Power interruptions are among the usual reasons given behind cheating allegations in elections, but the Department of Energy (DOE) still could not assure that rotating blackouts will not happen during the elections on May 9, 2022.
Energy Sec. Alfonso Cusi was asked at the House energy committee’s hearing last week if he could make such an assurance, but failed to give a concrete answer.
Cusi, also the president of administration party PDP-Laban, instead threw the responsibility of safeguarding a “no blackout scenario during the election period” to private stakeholders, emphasizing that they are the operators and owners of the power plants in the deregulated electric power industry.
Hei said that the DOE has been doing its job and everything in the energy sector is at the hands of the private sector.
Next year’s polls will fall within the second quarter, also the most notorious for rotating brownouts due to high electricity demand and low supply. This year’s Red Alerts and power outages happened across Luzon from May 31-June 2, which is also in the second quarter.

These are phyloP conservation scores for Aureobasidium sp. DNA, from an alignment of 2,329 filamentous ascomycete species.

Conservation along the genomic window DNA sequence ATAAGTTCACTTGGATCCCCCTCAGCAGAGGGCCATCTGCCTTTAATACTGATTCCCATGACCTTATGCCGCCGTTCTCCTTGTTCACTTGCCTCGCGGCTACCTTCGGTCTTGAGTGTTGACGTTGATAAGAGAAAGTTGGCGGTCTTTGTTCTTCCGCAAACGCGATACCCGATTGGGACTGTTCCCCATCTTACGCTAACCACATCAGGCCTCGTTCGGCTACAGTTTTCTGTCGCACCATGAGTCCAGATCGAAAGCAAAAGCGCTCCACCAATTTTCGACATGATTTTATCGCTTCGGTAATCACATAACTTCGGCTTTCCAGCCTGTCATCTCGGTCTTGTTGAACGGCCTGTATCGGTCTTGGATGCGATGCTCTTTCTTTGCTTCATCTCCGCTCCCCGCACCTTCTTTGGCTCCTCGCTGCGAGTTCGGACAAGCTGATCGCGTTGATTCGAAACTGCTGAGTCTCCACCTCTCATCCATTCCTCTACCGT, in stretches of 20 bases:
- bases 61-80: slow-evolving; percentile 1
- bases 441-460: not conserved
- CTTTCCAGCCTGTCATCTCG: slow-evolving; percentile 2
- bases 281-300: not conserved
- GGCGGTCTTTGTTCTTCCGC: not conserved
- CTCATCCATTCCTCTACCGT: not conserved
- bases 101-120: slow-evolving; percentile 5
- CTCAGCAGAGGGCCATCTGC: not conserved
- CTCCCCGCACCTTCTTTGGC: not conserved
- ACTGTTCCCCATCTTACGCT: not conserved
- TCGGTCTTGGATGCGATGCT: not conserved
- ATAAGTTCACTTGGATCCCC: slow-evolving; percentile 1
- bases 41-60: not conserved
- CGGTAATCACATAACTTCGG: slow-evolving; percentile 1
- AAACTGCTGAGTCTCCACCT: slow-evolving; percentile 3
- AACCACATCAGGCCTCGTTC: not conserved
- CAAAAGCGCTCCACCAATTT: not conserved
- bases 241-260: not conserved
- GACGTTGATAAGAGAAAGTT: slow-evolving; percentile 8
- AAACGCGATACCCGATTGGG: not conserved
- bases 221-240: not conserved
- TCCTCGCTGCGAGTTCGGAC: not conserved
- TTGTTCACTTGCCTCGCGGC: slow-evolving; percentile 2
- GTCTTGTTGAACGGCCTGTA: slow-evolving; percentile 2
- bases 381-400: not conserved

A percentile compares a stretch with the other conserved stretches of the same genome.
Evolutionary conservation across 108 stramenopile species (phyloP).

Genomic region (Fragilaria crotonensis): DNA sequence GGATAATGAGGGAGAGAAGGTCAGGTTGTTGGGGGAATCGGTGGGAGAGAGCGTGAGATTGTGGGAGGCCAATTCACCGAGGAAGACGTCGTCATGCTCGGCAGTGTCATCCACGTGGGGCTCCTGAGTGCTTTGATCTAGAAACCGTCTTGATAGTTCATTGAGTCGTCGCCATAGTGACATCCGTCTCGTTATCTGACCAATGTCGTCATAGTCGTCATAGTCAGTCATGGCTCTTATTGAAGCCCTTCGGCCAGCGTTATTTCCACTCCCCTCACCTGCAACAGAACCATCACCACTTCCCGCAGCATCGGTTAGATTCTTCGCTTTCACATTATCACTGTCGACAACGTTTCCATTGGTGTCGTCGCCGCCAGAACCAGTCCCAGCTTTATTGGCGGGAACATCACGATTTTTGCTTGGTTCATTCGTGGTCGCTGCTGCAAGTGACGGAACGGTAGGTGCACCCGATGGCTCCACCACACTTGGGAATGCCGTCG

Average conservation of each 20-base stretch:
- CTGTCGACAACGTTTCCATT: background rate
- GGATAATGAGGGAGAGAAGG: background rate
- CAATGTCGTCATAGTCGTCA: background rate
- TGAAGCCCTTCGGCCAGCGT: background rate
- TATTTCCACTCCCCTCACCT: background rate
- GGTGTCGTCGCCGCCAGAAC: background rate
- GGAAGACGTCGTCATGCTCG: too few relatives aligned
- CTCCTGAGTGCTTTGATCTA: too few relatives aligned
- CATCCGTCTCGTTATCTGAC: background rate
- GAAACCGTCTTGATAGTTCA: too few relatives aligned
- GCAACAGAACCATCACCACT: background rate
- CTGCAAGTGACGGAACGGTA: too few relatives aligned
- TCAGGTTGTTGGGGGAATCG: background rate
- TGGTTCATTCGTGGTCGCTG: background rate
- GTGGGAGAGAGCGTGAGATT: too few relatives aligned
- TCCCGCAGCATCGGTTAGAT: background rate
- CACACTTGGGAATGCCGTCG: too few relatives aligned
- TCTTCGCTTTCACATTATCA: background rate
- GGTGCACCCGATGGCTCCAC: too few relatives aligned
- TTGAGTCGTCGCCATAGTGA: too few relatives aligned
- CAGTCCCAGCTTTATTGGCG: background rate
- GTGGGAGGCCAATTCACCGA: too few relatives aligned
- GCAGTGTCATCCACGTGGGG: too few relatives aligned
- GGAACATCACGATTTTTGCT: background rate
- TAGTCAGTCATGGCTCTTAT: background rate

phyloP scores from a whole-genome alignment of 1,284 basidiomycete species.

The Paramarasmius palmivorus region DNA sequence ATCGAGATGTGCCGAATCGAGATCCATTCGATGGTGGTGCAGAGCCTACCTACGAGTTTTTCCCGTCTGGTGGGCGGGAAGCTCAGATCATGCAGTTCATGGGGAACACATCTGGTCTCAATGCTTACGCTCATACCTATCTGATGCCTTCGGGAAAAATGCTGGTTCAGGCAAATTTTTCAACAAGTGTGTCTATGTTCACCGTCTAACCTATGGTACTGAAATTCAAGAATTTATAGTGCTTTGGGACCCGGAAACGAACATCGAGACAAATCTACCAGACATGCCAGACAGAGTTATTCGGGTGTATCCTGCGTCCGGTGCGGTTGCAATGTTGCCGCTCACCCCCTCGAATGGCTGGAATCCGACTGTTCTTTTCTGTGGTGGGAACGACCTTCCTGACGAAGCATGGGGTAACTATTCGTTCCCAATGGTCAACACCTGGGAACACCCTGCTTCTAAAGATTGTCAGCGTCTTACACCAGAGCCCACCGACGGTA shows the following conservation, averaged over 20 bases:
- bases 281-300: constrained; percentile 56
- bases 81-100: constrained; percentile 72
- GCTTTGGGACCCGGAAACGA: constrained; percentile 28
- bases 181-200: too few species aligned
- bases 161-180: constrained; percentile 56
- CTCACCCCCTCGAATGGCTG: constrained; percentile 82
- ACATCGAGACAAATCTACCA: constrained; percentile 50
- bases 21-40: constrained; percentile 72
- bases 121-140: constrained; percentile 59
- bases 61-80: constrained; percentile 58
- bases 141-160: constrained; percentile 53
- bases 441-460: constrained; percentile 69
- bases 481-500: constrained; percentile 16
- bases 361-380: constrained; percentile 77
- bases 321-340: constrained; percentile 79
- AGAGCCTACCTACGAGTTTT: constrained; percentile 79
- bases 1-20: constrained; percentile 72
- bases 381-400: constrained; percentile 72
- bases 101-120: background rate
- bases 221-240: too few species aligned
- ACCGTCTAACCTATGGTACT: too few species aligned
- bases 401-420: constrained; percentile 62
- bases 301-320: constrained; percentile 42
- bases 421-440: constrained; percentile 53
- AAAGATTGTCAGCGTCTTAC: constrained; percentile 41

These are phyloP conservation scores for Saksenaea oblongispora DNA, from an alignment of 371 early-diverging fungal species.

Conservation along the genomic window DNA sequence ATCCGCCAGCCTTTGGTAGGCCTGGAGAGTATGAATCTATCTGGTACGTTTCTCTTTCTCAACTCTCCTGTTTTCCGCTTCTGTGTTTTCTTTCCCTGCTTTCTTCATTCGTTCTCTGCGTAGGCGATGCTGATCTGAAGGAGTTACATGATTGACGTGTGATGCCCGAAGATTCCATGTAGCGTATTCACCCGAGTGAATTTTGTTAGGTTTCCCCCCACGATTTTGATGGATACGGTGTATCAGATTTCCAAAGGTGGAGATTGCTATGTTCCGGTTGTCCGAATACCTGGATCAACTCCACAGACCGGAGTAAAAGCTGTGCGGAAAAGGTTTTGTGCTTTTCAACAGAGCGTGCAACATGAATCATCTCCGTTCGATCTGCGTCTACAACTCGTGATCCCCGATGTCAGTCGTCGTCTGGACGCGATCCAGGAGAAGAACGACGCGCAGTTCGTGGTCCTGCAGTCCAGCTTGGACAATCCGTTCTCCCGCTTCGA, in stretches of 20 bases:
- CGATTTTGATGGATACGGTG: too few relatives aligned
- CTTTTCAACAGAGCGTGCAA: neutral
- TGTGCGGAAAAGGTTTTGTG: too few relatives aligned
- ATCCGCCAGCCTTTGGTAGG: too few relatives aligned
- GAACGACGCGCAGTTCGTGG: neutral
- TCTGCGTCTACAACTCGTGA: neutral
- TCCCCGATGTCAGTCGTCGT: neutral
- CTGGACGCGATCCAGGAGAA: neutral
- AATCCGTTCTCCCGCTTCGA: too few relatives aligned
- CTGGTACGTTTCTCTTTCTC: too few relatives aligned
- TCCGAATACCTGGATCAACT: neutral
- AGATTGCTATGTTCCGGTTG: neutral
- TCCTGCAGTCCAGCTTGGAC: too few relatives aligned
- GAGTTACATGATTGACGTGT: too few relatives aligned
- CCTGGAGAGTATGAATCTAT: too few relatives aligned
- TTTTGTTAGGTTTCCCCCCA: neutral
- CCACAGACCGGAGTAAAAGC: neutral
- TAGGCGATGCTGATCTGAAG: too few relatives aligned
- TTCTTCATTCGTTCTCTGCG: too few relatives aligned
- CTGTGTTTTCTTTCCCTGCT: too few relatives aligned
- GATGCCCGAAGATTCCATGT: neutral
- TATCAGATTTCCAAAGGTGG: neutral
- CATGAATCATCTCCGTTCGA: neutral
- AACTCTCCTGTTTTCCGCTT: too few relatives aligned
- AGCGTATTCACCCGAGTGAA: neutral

Cusi was also questioned by House deputy speaker and Cagayan De Oro City Rep. Rufus Rodriguez if the DOE can assure that brownouts will not happen in the future, but the energy chief still dodged the question. Cusi said instead that new investments are needed for additional capacity, and that the wheeling of stranded capacity in the power system has to be addressed.
The secretary particularly mentioned that more than 2,000 megawatts (MW) of stranded capacity in Luzon has to be resolved by investments in transmission facilities. He also included in his count a liquefied natural gas plant that has yet to have its completion date.
With this, Rodriguez asserted that the DOE has not been doing enough to boost power generation in the country. Cusi then argued that it’s not right to accuse the department because it is forcing industry players to comply with government policies to make the energy sector competitive and secure.
Meanwhile, APEC partylist Rep. Sergio Dagooc cautioned the DOE to countercheck the deals that Cusi pushed the National Grid Corporation of the Philippines to enter into, specifically for ancillary services, or reserve power to avoid the double-charging of consumers.